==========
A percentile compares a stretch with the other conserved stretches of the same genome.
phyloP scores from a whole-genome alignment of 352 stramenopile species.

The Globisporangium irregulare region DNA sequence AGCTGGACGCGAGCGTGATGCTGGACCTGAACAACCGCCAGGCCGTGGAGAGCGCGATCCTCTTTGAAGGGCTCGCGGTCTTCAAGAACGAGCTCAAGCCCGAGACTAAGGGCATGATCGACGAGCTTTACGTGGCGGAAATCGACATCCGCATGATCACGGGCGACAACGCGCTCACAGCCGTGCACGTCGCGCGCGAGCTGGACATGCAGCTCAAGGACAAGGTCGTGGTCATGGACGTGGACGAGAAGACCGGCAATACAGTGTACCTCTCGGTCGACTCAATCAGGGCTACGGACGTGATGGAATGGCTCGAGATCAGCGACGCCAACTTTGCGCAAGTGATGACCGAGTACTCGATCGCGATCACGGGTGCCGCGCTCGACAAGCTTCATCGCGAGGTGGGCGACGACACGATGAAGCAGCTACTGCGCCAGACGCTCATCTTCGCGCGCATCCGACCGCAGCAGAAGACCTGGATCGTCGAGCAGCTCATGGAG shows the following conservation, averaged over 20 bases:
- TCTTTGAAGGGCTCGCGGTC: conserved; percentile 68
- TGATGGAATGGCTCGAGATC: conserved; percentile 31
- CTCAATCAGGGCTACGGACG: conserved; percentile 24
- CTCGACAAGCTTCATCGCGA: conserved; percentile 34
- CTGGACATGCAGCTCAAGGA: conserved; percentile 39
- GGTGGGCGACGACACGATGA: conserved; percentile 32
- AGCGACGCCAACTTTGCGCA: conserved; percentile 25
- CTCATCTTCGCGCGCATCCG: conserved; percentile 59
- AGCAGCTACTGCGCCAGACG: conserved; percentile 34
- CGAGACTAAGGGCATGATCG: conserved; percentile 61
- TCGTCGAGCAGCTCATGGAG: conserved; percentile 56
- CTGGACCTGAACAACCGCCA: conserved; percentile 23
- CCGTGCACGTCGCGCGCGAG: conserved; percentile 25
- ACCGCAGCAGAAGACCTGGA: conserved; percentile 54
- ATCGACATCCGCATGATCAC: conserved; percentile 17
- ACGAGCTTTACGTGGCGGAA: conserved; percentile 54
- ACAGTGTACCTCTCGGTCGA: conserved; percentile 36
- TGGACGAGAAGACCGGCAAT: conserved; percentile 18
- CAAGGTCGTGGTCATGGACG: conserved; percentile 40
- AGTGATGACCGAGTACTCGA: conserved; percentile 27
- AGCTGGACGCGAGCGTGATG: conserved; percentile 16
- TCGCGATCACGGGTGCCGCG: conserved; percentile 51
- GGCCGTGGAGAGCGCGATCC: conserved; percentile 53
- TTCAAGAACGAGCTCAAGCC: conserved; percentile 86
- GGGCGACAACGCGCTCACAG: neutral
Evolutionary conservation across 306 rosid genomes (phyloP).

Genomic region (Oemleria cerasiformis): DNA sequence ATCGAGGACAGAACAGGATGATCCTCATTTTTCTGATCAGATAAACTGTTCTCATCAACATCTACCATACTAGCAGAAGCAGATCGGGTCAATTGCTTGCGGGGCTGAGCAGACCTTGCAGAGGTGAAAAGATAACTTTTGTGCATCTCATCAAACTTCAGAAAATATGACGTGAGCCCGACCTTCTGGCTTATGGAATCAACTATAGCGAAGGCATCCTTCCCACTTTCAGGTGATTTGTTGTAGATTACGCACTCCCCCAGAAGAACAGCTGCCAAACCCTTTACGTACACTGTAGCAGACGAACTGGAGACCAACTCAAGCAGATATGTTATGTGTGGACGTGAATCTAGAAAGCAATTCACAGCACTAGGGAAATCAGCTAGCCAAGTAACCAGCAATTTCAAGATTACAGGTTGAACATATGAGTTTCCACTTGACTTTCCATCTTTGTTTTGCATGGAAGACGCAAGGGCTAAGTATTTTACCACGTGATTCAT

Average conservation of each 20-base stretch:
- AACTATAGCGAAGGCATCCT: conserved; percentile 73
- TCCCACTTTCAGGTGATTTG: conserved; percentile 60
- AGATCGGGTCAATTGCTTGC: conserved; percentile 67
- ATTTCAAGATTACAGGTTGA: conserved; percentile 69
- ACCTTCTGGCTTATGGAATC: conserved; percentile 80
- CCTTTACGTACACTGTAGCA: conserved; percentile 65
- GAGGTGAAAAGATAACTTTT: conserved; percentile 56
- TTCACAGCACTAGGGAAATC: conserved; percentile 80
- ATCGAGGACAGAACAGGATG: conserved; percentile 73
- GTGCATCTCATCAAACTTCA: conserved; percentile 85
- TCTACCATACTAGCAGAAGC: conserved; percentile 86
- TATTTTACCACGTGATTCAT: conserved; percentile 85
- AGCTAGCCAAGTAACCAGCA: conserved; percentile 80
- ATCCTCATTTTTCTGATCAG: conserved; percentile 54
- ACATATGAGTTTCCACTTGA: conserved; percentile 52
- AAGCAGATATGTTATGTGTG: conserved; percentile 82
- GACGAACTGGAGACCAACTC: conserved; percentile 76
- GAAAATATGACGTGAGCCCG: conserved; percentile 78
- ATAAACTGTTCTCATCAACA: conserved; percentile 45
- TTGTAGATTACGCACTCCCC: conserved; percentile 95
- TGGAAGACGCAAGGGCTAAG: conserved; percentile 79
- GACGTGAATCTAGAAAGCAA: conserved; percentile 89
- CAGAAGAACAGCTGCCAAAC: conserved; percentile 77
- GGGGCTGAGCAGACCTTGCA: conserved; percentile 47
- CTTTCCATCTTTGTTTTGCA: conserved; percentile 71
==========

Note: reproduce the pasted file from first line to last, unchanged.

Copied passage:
A percentile compares a stretch with the other conserved stretches of the same genome.
phyloP scores from a whole-genome alignment of 352 stramenopile species.

The Globisporangium irregulare region DNA sequence AGCTGGACGCGAGCGTGATGCTGGACCTGAACAACCGCCAGGCCGTGGAGAGCGCGATCCTCTTTGAAGGGCTCGCGGTCTTCAAGAACGAGCTCAAGCCCGAGACTAAGGGCATGATCGACGAGCTTTACGTGGCGGAAATCGACATCCGCATGATCACGGGCGACAACGCGCTCACAGCCGTGCACGTCGCGCGCGAGCTGGACATGCAGCTCAAGGACAAGGTCGTGGTCATGGACGTGGACGAGAAGACCGGCAATACAGTGTACCTCTCGGTCGACTCAATCAGGGCTACGGACGTGATGGAATGGCTCGAGATCAGCGACGCCAACTTTGCGCAAGTGATGACCGAGTACTCGATCGCGATCACGGGTGCCGCGCTCGACAAGCTTCATCGCGAGGTGGGCGACGACACGATGAAGCAGCTACTGCGCCAGACGCTCATCTTCGCGCGCATCCGACCGCAGCAGAAGACCTGGATCGTCGAGCAGCTCATGGAG shows the following conservation, averaged over 20 bases:
- TCTTTGAAGGGCTCGCGGTC: conserved; percentile 68
- TGATGGAATGGCTCGAGATC: conserved; percentile 31
- CTCAATCAGGGCTACGGACG: conserved; percentile 24
- CTCGACAAGCTTCATCGCGA: conserved; percentile 34
- CTGGACATGCAGCTCAAGGA: conserved; percentile 39
- GGTGGGCGACGACACGATGA: conserved; percentile 32
- AGCGACGCCAACTTTGCGCA: conserved; percentile 25
- CTCATCTTCGCGCGCATCCG: conserved; percentile 59
- AGCAGCTACTGCGCCAGACG: conserved; percentile 34
- CGAGACTAAGGGCATGATCG: conserved; percentile 61
- TCGTCGAGCAGCTCATGGAG: conserved; percentile 56
- CTGGACCTGAACAACCGCCA: conserved; percentile 23
- CCGTGCACGTCGCGCGCGAG: conserved; percentile 25
- ACCGCAGCAGAAGACCTGGA: conserved; percentile 54
- ATCGACATCCGCATGATCAC: conserved; percentile 17
- ACGAGCTTTACGTGGCGGAA: conserved; percentile 54
- ACAGTGTACCTCTCGGTCGA: conserved; percentile 36
- TGGACGAGAAGACCGGCAAT: conserved; percentile 18
- CAAGGTCGTGGTCATGGACG: conserved; percentile 40
- AGTGATGACCGAGTACTCGA: conserved; percentile 27
- AGCTGGACGCGAGCGTGATG: conserved; percentile 16
- TCGCGATCACGGGTGCCGCG: conserved; percentile 51
- GGCCGTGGAGAGCGCGATCC: conserved; percentile 53
- TTCAAGAACGAGCTCAAGCC: conserved; percentile 86
- GGGCGACAACGCGCTCACAG: neutral
Evolutionary conservation across 306 rosid genomes (phyloP).

Genomic region (Oemleria cerasiformis): DNA sequence ATCGAGGACAGAACAGGATGATCCTCATTTTTCTGATCAGATAAACTGTTCTCATCAACATCTACCATACTAGCAGAAGCAGATCGGGTCAATTGCTTGCGGGGCTGAGCAGACCTTGCAGAGGTGAAAAGATAACTTTTGTGCATCTCATCAAACTTCAGAAAATATGACGTGAGCCCGACCTTCTGGCTTATGGAATCAACTATAGCGAAGGCATCCTTCCCACTTTCAGGTGATTTGTTGTAGATTACGCACTCCCCCAGAAGAACAGCTGCCAAACCCTTTACGTACACTGTAGCAGACGAACTGGAGACCAACTCAAGCAGATATGTTATGTGTGGACGTGAATCTAGAAAGCAATTCACAGCACTAGGGAAATCAGCTAGCCAAGTAACCAGCAATTTCAAGATTACAGGTTGAACATATGAGTTTCCACTTGACTTTCCATCTTTGTTTTGCATGGAAGACGCAAGGGCTAAGTATTTTACCACGTGATTCAT

Average conservation of each 20-base stretch:
- AACTATAGCGAAGGCATCCT: conserved; percentile 73
- TCCCACTTTCAGGTGATTTG: conserved; percentile 60
- AGATCGGGTCAATTGCTTGC: conserved; percentile 67
- ATTTCAAGATTACAGGTTGA: conserved; percentile 69
- ACCTTCTGGCTTATGGAATC: conserved; percentile 80
- CCTTTACGTACACTGTAGCA: conserved; percentile 65
- GAGGTGAAAAGATAACTTTT: conserved; percentile 56
- TTCACAGCACTAGGGAAATC: conserved; percentile 80
- ATCGAGGACAGAACAGGATG: conserved; percentile 73
- GTGCATCTCATCAAACTTCA: conserved; percentile 85
- TCTACCATACTAGCAGAAGC: conserved; percentile 86
- TATTTTACCACGTGATTCAT: conserved; percentile 85
- AGCTAGCCAAGTAACCAGCA: conserved; percentile 80
- ATCCTCATTTTTCTGATCAG: conserved; percentile 54
- ACATATGAGTTTCCACTTGA: conserved; percentile 52
- AAGCAGATATGTTATGTGTG: conserved; percentile 82
- GACGAACTGGAGACCAACTC: conserved; percentile 76
- GAAAATATGACGTGAGCCCG: conserved; percentile 78
- ATAAACTGTTCTCATCAACA: conserved; percentile 45
- TTGTAGATTACGCACTCCCC: conserved; percentile 95
- TGGAAGACGCAAGGGCTAAG: conserved; percentile 79
- GACGTGAATCTAGAAAGCAA: conserved; percentile 89
- CAGAAGAACAGCTGCCAAAC: conserved; percentile 77
- GGGGCTGAGCAGACCTTGCA: conserved; percentile 47
- CTTTCCATCTTTGTTTTGCA: conserved; percentile 71